Revealed at last - the secret school ratings Suffolk County Council did not want parents to see

The Ipswich Star had to fight Suffolk County Council to publish the risk ratings

The Ipswich Star had to fight Suffolk County Council to publish the risk ratings - Credit: PA

Today, the Ipswich Star is telling the parents of nearly 100,000 Suffolk pupils vitally important information about their children’s schools – which education chiefs wanted to keep secret.

This newspaper has won a battle to publish the “risk ratings” of nearly 300 schools in the county, after the Information Commissioner told the education authority it must release the data.

In a special four-page report in the print version, we reveal the ratings of every school, so parents can find out whether their children’s school is Red, (high risk) Amber (medium risk), or Green (low risk).

• See today’s print version or download the e-edition here for the full ratings list

Schools with ‘green’ ratings are classed as being in a good position to help students achieve decent results; amber means a school is either moving in the right direction to improve or could be on the decline and red means there is a significant risk of underachievement.

The council refused this newspaper’s request, arguing it was not in the public interest and that it would cause a “chilling effect” between education staff and schools.

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This newspaper disagreed and argued parents should have the right to know how their child’s school – funded by taxpayers – is doing.

We asked the council to review its decision, but it again maintained its position – saying the ratings would be misinterpreted by parents and have a negative effect on schools with red ratings which could have ‘outstanding’ or ‘good’ Ofsted reports.

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But some Suffolk schools have deteriorated rapidly between inspections and been placed in special measures just a few years after an ‘outstanding’ report. We argue parents should have up to date information on how their child’s school is performing – with the RAG ratings being issued twice yearly.

We took our fight to the Information Commissioner’s Office (ICO), which upheld the complaint and ordered the council to release the ratings.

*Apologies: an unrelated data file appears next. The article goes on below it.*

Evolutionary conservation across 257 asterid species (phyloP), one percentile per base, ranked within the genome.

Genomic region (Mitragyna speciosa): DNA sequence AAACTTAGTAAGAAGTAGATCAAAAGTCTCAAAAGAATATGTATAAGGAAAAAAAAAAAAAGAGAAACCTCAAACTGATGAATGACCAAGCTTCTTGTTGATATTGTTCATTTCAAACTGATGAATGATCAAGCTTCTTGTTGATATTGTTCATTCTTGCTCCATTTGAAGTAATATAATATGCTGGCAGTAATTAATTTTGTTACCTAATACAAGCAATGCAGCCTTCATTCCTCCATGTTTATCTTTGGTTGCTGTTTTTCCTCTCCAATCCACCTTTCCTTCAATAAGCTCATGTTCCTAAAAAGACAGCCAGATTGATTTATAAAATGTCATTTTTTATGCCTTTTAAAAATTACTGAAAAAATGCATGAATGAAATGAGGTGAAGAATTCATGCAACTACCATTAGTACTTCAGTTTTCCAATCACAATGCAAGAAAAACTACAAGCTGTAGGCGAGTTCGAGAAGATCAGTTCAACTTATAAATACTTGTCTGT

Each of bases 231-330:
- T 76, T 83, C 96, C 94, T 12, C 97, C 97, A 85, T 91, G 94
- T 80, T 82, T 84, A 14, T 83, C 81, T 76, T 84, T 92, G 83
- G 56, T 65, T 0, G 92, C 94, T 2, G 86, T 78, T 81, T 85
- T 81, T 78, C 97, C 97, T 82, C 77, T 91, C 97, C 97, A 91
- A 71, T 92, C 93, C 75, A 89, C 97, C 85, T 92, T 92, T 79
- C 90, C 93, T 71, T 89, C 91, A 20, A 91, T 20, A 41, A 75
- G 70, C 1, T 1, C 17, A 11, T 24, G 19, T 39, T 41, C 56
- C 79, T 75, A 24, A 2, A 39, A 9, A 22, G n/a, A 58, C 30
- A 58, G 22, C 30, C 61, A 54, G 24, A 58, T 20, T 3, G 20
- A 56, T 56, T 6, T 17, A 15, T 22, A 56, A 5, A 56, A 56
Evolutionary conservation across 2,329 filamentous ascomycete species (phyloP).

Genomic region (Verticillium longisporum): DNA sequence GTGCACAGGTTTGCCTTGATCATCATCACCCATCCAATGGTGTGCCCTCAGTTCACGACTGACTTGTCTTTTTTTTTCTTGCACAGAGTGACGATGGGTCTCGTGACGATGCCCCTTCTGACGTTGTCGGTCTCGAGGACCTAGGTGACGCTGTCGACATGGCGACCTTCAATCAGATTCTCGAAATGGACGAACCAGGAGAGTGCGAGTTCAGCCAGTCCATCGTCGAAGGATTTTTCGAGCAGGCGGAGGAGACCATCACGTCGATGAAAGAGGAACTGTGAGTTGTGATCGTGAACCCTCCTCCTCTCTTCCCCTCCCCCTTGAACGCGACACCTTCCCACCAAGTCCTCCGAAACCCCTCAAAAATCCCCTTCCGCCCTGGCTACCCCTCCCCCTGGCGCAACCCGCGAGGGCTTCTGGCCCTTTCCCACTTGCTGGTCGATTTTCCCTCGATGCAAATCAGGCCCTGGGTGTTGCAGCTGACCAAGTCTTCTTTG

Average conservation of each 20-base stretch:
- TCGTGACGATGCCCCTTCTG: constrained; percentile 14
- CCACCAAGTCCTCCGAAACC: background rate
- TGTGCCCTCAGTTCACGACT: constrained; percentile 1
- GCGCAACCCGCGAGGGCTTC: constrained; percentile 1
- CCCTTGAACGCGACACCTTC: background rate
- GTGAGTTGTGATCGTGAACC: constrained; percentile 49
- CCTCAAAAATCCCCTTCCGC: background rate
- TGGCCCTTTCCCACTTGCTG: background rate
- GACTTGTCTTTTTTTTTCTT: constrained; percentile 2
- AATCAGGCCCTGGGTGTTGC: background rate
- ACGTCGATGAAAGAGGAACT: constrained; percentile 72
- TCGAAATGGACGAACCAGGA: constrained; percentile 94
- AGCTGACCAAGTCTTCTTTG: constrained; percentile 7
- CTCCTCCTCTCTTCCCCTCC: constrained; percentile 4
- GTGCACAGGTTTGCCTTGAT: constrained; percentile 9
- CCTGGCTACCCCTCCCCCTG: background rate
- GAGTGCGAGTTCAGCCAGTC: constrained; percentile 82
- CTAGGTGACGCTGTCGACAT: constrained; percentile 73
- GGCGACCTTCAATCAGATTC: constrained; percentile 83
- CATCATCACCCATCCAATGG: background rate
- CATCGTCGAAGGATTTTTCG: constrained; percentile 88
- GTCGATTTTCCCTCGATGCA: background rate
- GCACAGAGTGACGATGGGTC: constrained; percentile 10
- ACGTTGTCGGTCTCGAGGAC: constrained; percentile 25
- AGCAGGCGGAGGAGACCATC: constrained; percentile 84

The ICO said it considered the council’s arguments and the importance of promoting openness and transparency.

A spokesman for the watchdog added it was important for parents to have the information.

“We examined the council’s public interest argument and considered whether or not harm [between the council and schools] is likely to be caused and the circumstances of that,” he said.

“We looked at the council’s argument and concluded that we did not believe that schools would be less cooperative in the future if the information was disclosed.”

Now the ratings are being published for the first time on the opposite page, detailing every Suffolk state-funded school, including academies, free schools and local authority schools with their corresponding red, amber or green rating.

The ratings are worked out by a complex scoring system, which awards or removes points, depending on how students perform at different Key Stages against national averages. The total of the points is then used to give the rating.

Suffolk County Council started rating schools in 2013 to identify risks of poor performance after several years in which the county has been near the bottom of education league tables.

These first became public knowledge in October 2014 when 118 Suffolk primary school headteachers criticised the council over the ratings for “demoralising” schools.

Since then education bosses have worked with them to improve the ratings, which now show the trend between red, amber and green statuses.

And there has been success – with 40% more schools rated green than a year ago. This improvement is reflected in the progress made elsewhere – as now 78% of schools are rated ‘good’ or ‘outstanding’ by Ofsted compared to a year ago when it was 74%.

According to October’s RAG ratings, there are almost 110 green schools, 105 amber and 85 red. In terms of schools rated as outstanding and marked red there are two, with 40 schools said to be good also being rated red.

Education bosses say this information, which provides a “snapshot” of school standards, will help them support schools which are at risk of having downgraded Ofsted reports or declining exam results.

If you have an education story, call Matt Hunter on 01473 324802 or contact him via email

See how headteachers feel about the ratings here

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